• Winter at the Sand Point marsh

    Pictured Rocks

    National Lakeshore Michigan

Soils

The Kingston Plains still struggled to rebound from forest fires following extensive logging in the early 1900s.

Kingston Plains

NPS photo

The soils of Pictured Rocks National Lakeshore reflect the area's geologic background, topography, climate, and vegetative influences. The two dominant soil-forming elements are parent material and drainage conditions.

Soil types of the lakeshore can be grouped as upland loams, plains sands, sandy loams and sands, upland stony loams and sands, lakeshore soils, swamp and wetland soils, and organic soils.

Upland loam soils are underlain by gravels at 15 to 30 cm (6 to 12 inches), with stony clays below gravel. They are generally well drained in surface layers and are moderately productive. The soils are distinguished by large amounts of limestone in the lower gravels. Local areas are stony. Upland loams occur in the southwestern portion of the lakeshore.

Most of the plains sands occur in land that is level to slightly rolling. All these soils are underlain by dry loose sand several feet deep. These soils are well drained and low in fertility. Plains sands occur throughout the Kingston Plains and extend into the southeastern and southcentral portions of the inland buffer zone.

Hilly terrain and stony conditions occur throughout the sandy loams and sands soils. The surface soils, 30 to 40 cm (12 to 16 inches) deep, are underlain by leached sands, which are easily penetrated. Some clays occur locally in the subsoil. Sandy loams and sands soils occupy the comparatively high, hilly upland areas in the eastern sections of the lakeshore, in the western portion of Beaver Basin, and southwest of Sand Point.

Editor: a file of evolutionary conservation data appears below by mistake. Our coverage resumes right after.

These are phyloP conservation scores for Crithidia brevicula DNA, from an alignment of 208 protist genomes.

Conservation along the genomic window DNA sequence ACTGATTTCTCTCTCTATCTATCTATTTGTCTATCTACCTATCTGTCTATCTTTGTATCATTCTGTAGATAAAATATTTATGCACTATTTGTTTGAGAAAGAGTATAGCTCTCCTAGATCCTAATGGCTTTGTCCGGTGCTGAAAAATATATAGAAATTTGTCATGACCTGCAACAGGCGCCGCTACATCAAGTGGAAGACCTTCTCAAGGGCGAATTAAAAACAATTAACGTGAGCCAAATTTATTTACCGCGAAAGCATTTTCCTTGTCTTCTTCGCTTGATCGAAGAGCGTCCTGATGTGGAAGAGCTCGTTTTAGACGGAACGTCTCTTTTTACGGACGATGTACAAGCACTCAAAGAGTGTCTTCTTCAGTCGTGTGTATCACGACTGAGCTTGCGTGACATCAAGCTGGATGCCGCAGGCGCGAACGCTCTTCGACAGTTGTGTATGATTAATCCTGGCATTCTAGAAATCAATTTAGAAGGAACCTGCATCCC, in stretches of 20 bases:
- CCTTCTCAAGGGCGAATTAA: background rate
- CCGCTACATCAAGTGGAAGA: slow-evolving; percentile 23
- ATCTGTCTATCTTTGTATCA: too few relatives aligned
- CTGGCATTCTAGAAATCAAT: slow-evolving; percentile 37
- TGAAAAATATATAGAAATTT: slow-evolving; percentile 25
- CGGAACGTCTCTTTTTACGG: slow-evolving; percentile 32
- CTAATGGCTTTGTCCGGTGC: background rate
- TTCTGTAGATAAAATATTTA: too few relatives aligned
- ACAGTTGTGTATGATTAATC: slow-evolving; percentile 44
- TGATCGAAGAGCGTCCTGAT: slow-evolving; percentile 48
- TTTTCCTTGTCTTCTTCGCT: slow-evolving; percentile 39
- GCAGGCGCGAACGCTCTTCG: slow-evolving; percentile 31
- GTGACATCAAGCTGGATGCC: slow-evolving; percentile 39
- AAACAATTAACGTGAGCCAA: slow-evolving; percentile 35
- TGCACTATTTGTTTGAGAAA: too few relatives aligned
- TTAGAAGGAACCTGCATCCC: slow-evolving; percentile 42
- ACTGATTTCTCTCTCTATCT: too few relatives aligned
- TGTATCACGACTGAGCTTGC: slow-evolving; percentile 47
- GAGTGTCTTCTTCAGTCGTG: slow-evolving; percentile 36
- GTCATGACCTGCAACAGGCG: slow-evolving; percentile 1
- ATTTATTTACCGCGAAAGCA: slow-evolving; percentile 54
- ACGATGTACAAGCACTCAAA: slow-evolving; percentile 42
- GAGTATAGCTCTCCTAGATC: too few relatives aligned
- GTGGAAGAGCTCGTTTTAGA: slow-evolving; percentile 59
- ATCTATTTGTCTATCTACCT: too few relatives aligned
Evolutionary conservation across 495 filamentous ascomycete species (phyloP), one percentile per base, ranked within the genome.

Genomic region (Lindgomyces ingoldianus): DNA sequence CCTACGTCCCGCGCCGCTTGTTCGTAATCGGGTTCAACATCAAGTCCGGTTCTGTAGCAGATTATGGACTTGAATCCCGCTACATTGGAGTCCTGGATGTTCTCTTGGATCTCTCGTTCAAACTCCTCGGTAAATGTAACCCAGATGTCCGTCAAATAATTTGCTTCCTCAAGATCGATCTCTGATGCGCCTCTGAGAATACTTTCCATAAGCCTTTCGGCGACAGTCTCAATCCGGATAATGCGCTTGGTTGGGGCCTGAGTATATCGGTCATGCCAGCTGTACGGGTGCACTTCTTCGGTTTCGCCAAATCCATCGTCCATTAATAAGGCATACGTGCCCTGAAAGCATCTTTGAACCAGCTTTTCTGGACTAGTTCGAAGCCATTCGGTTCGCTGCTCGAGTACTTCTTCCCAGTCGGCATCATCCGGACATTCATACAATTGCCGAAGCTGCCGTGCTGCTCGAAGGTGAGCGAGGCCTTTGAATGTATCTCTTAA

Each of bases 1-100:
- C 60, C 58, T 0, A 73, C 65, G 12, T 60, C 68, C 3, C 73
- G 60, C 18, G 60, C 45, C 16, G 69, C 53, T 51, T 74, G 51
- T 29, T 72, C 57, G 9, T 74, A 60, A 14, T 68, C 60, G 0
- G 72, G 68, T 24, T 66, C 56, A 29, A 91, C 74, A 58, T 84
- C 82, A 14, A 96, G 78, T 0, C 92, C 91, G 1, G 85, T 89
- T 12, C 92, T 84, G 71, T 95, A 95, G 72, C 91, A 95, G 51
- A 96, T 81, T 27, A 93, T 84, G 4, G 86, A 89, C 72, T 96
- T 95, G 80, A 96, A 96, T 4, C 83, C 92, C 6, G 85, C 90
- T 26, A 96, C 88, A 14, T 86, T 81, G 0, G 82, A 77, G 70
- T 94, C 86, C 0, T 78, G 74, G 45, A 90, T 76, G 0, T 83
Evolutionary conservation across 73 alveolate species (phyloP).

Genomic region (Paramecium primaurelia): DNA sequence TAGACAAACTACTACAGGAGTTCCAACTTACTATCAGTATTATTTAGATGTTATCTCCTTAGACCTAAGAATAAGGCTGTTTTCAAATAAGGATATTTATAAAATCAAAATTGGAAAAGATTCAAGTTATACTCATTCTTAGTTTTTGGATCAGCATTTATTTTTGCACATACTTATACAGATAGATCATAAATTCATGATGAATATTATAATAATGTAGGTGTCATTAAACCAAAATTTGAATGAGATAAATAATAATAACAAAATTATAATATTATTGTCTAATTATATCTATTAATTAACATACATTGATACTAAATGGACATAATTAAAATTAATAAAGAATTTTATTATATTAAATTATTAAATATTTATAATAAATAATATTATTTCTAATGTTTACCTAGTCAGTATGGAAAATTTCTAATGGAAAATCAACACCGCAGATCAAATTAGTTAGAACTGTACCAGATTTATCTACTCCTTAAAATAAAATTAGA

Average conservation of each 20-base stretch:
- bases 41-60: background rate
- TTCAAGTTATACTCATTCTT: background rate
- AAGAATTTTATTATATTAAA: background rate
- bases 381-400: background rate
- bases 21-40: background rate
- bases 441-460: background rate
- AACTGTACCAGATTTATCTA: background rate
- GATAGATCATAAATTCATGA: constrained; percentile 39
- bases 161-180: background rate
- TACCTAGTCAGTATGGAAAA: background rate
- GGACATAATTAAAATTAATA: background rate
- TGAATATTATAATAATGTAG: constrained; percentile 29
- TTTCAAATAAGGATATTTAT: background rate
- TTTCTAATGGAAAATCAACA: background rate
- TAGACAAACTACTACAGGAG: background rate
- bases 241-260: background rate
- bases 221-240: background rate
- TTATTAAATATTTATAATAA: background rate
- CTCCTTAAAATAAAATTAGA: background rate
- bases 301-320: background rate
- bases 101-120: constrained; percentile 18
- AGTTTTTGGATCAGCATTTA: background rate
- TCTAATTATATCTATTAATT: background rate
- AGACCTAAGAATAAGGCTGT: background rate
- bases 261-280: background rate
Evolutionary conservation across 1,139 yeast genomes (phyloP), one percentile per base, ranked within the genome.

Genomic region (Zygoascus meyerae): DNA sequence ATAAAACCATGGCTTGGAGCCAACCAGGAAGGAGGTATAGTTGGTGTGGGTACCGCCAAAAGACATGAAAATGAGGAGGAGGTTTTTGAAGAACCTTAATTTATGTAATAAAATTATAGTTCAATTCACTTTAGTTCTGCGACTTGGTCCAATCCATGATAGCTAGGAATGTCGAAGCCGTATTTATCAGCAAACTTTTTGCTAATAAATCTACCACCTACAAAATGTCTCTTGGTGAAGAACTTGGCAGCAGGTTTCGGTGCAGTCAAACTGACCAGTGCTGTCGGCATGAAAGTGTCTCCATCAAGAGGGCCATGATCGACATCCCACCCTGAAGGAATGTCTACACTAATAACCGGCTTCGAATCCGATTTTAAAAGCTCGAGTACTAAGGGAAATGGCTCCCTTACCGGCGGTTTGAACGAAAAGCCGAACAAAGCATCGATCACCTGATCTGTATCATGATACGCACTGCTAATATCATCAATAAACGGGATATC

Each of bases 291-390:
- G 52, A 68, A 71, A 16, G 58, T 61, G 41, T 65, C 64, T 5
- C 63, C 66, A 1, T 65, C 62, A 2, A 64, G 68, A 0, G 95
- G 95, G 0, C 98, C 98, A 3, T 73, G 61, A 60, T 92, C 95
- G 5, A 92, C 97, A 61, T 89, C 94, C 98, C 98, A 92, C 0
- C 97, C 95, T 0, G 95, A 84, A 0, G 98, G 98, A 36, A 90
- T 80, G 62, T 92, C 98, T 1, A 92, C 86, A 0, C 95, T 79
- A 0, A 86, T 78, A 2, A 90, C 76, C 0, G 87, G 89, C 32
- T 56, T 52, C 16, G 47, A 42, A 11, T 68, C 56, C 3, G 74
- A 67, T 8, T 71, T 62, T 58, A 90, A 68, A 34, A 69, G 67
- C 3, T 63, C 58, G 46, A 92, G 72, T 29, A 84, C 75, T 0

Bedrock (sandstones and limestones away from Lake Superior) is present at slight depth throughout upland stony loams and sands. The profile is poorly developed, stones are very common, and many inclusions of clay and clay hardpan are present. Upland stony loams and sands soils are present in the rolling terrain from Beaver Lake to Sand Point.

Sand, gravels, and stones are indicative of lakeshore soils. They are generally excessively dry due to rapid subsurface drainage. Active and stabilized dune areas are included. Lakeshore soils occur at Sand Point and extensively along the northern shore of the national lakeshore from Miners Beach to Sable Creek.

Swamp and wetland soils have black muck surface layers with clay or sand beneath. The water table is from .3 to 1 m (1 to 3 feet) below the surface, and the soils are almost permanently waterlogged. Water-tolerant trees, shrubs, and herbaceous plants grow well in these soils. Swamp and wetland soils are present in bogs, marshes, and in narrow floodplains along major stream channels.

Organic soils are mucks and peats up to ten feet deep. Water-tolerant vegetation grows well in this soil type.

 

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